Why drug companies pay nurses millions
NURSES and pharmacists have joined doctors on the medical gravy train.
A new study by the University of Sydney has found they shared in over $62 million in payments from big pharmaceutical companies in the past three years.
For decades pharmaceutical companies have tried to gain influence over doctors prescribing decisions by funding their trips to overseas medical conferences and paying them speaking and consultancy fees.
Some individual doctors have earned over $39,000 in a six-month period from these pharmaceutical company payments.
But researchers have now found companies are also providing similar payments to nurses, chemists, physiotherapists, psychologists, dietitians and other professionals.
"There is a mistaken idea that non-prescribing healthcare professionals don't have much influence on medicine use, therefore their pharmaceutical industry ties aren't that important," said lead author Dr Emily Karanges.
"Yet healthcare professionals like nurses and pharmacists often assist with medication choice and encourage adherence to treatment - and the roles they play in chronic disease management are expanding too," she said.
In a paper published in the Journal of the American Medical Association Internal Medicine the researchers show between October 2015 and April 30, 2018 more than 14,000 healthcare professionals received $62.7 million pharmaceutical industry payments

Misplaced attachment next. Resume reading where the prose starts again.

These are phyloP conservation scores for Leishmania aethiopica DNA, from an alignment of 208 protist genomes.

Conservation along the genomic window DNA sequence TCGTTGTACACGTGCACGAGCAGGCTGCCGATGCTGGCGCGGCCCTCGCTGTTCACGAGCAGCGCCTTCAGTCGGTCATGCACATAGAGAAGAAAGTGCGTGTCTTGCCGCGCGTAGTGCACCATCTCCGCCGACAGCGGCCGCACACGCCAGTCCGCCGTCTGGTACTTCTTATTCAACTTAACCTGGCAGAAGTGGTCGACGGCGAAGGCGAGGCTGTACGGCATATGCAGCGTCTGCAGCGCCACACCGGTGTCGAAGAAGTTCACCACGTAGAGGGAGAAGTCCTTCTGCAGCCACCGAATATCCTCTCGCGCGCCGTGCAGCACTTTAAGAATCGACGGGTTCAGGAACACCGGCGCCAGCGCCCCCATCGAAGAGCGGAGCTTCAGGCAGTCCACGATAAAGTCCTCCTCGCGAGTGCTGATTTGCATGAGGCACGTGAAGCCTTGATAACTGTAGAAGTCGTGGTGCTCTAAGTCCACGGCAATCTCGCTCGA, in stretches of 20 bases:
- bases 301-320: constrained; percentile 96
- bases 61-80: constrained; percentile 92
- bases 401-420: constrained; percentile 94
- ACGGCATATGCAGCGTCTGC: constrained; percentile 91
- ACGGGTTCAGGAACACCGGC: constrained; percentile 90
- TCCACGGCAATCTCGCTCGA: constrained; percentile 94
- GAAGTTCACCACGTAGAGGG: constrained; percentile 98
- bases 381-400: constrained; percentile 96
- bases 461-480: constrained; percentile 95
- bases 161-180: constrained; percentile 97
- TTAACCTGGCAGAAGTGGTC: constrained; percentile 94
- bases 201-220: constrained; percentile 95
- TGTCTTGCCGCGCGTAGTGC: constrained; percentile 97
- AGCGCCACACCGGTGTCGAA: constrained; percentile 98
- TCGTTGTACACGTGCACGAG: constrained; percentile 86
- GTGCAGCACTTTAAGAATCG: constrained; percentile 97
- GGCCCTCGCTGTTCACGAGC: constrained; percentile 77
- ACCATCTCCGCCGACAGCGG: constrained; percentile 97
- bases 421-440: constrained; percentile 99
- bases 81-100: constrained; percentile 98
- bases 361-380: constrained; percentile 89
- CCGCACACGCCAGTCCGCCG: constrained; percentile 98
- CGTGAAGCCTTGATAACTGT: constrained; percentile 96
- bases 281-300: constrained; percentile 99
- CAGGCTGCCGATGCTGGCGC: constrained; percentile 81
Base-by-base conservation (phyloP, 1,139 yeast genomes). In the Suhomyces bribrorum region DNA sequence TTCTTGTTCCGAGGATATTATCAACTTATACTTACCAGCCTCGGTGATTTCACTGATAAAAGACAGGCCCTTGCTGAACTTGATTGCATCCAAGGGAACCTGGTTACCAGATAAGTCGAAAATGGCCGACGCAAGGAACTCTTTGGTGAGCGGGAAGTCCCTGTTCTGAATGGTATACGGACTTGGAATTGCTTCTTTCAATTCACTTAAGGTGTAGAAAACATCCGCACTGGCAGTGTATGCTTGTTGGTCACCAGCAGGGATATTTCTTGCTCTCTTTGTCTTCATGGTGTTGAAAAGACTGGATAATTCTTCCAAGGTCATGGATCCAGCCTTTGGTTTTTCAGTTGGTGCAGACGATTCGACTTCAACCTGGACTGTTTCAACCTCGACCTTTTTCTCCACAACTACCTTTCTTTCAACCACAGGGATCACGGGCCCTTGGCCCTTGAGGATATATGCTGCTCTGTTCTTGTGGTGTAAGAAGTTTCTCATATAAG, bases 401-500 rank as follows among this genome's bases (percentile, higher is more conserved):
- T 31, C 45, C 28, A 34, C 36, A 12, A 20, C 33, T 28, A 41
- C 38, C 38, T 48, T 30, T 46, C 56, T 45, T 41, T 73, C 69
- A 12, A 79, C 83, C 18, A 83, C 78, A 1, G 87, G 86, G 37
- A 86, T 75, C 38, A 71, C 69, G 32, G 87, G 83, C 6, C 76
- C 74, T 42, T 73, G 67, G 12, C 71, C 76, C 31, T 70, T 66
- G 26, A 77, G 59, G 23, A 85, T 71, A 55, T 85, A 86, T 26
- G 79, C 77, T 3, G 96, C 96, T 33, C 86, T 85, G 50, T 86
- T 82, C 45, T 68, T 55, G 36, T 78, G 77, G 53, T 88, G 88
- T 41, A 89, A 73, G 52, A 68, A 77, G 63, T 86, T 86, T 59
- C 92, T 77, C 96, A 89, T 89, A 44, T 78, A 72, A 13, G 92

Nearly one in five recipients (17.8 per cent) of the drug company money were nurses and they shared in over $5 million in payments.
A further 2.9 per cent of recipients were pharmacists and they shared in payments worth $654, 241.
The medicine company contributing the most to nurses was Biogen which makes the high cost $1,287 per month Multiple Sclerosis treatment Tecfidera.
Drug company data supplied to the pharmaceutical peak group Medicines Australia shows one nurse received over $2,600 from the company Biogen to cover the cost of travel and accommodation at an educational meeting in the year to October 2018.
Gilead which makes the high cost hepatitis C treatment made the highest contributions to pharmacists. One chemist received over $6,491 in travel and consultancy fees from this company in the year to October 2018.
Shire which makes ADHD medications and drugs to treat binge eating disorders made contributions to psychologists and dietitians.
The payments covered attendance at meetings, speaker and advisory boards, as well as travel and accommodation costs.
The payments to these health professionals pale in comparison to the amounts paid to doctors some of whom received over $13,000 to cover the cost of attending overseas medical conferences.
A News Corp check revealed one medical specialist received over $19,000 from drug Gilead including $10,350 in "consultancy fees" in the six months between November 2017 and April 2018.
"Pharmaceutical companies are clearly courting non-prescribing healthcare professionals as well as doctors in Australia, presumably because of the increasingly important role and influence they have in clinical care," said study co-author Sydney University Professor Lisa Bero.
The researchers said there was an urgent and global need to extend mandatory transparency reporting and institutional policies that apply to all healthcare professionals.